Weren’t you in Hoboken for part of that time?
Hoboken is the Sixth Borough.
Um, I’m no Rand-McNally, but Hoboken is in New Jersey.
Drop this line of questioning or I will kick your ass.
Why didn’t you write about New York as it was when you lived there?
It was cooler in ’91. I wish I’d lived there then. This is a theme in my life—I have an almost constant feeling that I’m arriving to the party just as the keg is farting foam. I always wanted to write a Gen X book, an answer to Coupland, but that ship sailed long ago. So I created that world for myself in the novel. A lost-and-gone-forever New York. It’s all changed now, even from when I lived there. The East Village just ain’t what it used to be.
You can say that again. What is that hideous monstrosity in Astor Place?
I don’t know, but it was clearly the work of the same mad architect who designed the parking lot at the New Paltz Stop ‘n’ Shop and the on-ramps from the Mid-Hudson Bridge to Route 9 in Poughkeepsie. Call him Frank Lloyd Wrong.
Do you read a lot?
As much as I can, which is never enough. I’m usually reading about seven or eight books at once. I have a short attention span, I guess.
According to Strong Opinions, Nabokov used to do the same thing.
That makes up for your Jessica Simpson jab.
Yeah? Even if I remind everyone that you correctly identified the star of Private Valentine without using IMDB?
Yeah. We’re even.
Do you think the book is going the way of the dodo?
That’s bullshit. People have been saying that for years, and there are more books than ever. I’ve always loved books. I’m a fetishist in that way. The Kindle is not for me. I buy books I already have, if I see a nice copy at a used bookstore. I bought a paperback of The Sun Also Rises the other day, because I liked the cover. I’ve read that book seven or eight times, and I have three other copies of it, but I bought it anyway.
What are your strengths as a writer?
I think my dialogue is halfway decent. I have an okay sense of story, I’d say, and I’m very good at offbeat analogies. In a memoir I’m writing about genealogy, for example, I have this sentence: “Slovakia was the Andrew Ridgeley to the Czech Republic’s George Michael in the Wham! that was Czechoslovakia.” I have a facility for coming up with stuff like that. For better or worse.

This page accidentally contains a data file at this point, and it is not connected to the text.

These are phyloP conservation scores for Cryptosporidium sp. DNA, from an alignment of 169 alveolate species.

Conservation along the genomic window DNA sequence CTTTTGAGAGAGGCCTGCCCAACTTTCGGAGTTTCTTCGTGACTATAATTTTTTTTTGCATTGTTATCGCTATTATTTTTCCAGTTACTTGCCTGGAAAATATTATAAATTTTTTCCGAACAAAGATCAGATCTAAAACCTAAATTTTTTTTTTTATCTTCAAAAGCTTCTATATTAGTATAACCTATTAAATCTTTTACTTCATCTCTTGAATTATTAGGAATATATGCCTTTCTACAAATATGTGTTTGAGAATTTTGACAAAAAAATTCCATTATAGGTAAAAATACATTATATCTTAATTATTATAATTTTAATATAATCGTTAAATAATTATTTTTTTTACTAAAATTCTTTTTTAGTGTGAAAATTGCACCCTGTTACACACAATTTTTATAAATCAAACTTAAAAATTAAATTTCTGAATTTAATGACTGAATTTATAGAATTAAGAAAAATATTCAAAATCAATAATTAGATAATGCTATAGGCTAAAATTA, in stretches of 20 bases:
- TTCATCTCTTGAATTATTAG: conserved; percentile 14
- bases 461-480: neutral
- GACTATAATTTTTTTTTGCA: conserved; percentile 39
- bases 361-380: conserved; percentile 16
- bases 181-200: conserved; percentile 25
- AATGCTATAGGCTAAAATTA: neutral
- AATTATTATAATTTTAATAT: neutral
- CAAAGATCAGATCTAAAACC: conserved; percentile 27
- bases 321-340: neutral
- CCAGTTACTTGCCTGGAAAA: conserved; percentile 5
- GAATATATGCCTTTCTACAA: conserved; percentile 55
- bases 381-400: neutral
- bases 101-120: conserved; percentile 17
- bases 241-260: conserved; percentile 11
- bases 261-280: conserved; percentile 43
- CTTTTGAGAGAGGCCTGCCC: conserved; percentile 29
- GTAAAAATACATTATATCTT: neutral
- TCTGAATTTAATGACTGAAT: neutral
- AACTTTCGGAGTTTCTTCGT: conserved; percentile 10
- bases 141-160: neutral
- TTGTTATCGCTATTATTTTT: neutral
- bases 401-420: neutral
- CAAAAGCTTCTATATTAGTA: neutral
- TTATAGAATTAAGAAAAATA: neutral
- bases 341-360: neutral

You’re Slovak, right?
On my father’s side. Olear is a Slovak name, a corruption of Olejár. People are forever inserting an apostrophe in it and pronouncing it “Oh-LEER.” It’s three syllables, “OH-lee-ar,” and I’m not Irish at all.
Blocking, stage directions. I’m always wanting to write, “She smiled.” I get frustrated that there are so few ways to say smile in English. And it irks me that I can’t come up with a more elegant way of saying, “He went to the table, sat down, and opened a beer.”
How else would you say that?
Better writers know. Pynchon would never allow a sentence like that in his books. I read Pain Killers by Jerry Stahl—he never wastes an opportunity to be creative, even with the stage directions. It’s really something.
I just checked the word count. We’re in the late-two-thousands.
Whatever, man. It’s for the Web. There’s no layout to worry about.
No, we should wrap it up. It’s late, and my kids get up at six no matter what.
They’re the same kids. It’s a self-interview.
See? I’m starting to fade.
What’s next for Greg Olear?
I’ve got a lot of irons in the fire. My goal is to write one of everything, so that each book is different. I don’t know that my agent will be thrilled with that plan, but that’s what I’d like to do.
Who is your agent?
Mollie Glick at Foundry Media. She’s the best. I run out of superlatives.
Isn’t she also Jonathan Evison’s agent?
She is, which is how I know Jonathan, which is how I wound up on TNB.
That’s a good place to end—what has TNB meant to you?
TNB was a godsend for me. The most supportive, talented, and downright nice group of writers and readers I’ve ever had the pleasure to be involved with. And Listi is a saint. He really is. I’m blessed to be a part of it. And I hope some day we can have a convention. How fun would that be?
More fun than this interview was.